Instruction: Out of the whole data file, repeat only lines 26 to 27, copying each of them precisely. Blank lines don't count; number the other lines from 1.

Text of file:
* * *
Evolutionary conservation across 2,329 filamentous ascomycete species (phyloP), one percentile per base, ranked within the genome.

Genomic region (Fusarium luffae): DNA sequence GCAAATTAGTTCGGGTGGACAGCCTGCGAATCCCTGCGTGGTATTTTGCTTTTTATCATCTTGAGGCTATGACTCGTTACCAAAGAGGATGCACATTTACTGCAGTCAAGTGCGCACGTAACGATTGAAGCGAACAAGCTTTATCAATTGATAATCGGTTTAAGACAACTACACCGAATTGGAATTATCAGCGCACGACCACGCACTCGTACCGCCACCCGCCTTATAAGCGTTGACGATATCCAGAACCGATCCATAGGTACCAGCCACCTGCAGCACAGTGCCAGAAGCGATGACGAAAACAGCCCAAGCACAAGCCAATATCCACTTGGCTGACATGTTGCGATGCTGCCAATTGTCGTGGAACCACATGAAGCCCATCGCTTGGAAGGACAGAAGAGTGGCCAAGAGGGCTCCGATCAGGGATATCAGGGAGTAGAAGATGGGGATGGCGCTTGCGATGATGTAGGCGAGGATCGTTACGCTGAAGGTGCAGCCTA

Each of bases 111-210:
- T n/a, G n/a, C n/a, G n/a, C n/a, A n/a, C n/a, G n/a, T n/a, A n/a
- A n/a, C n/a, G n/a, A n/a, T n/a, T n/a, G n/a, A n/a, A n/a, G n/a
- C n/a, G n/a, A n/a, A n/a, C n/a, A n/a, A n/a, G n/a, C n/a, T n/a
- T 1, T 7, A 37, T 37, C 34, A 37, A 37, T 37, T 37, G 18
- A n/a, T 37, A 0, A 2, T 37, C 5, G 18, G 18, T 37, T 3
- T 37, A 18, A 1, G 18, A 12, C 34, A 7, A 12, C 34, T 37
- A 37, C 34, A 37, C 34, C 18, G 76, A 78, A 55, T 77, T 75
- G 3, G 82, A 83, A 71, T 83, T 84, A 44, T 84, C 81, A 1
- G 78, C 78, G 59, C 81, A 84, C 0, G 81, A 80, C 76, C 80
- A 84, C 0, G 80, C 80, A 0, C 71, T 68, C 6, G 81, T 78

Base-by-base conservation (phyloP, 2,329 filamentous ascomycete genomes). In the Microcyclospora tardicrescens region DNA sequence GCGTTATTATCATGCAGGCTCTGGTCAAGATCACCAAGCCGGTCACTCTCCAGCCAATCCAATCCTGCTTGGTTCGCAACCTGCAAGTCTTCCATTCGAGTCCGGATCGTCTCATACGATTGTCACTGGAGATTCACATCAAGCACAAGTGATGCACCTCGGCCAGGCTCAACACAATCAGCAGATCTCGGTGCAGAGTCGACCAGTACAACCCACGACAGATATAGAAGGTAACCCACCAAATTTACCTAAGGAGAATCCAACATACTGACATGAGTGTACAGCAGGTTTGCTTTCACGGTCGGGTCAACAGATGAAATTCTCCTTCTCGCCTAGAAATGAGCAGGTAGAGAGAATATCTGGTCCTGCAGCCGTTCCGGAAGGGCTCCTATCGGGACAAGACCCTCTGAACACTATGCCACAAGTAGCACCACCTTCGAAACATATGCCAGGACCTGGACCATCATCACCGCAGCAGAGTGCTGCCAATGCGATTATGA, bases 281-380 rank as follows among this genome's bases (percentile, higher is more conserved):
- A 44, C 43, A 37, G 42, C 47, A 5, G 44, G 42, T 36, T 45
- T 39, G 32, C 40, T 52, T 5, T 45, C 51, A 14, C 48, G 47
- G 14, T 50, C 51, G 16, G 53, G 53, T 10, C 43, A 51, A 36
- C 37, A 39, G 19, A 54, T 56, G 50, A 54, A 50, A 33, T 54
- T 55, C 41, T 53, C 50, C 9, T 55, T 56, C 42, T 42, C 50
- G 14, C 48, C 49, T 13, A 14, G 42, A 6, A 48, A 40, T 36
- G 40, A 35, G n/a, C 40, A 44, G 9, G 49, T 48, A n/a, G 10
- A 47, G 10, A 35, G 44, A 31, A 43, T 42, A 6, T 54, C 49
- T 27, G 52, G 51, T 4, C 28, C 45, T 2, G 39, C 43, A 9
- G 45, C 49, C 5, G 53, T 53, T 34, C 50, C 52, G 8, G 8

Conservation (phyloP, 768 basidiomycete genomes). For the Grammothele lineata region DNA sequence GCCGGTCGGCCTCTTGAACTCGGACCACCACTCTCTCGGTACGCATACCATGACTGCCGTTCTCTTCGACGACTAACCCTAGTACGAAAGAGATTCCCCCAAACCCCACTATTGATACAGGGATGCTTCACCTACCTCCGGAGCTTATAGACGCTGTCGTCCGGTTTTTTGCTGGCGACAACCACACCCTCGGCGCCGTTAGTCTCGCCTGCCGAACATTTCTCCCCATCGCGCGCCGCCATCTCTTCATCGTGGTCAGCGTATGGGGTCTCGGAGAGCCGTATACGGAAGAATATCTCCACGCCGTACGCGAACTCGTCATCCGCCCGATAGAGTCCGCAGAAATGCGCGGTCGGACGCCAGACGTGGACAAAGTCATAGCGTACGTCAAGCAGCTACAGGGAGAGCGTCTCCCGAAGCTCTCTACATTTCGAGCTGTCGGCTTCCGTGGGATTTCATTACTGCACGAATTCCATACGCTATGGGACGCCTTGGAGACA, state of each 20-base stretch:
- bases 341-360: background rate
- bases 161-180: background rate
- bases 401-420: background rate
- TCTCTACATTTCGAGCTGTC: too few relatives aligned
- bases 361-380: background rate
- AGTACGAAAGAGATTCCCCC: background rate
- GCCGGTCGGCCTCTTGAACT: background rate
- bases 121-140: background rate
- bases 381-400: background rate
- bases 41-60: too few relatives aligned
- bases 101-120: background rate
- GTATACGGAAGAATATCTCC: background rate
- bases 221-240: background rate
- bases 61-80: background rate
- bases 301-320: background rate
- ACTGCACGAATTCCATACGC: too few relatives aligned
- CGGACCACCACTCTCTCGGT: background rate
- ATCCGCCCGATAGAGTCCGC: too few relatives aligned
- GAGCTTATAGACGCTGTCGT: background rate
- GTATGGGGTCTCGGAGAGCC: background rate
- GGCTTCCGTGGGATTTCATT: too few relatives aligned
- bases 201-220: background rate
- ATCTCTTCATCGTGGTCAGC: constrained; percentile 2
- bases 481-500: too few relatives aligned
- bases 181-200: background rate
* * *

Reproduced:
- bases 341-360: background rate
- bases 161-180: background rate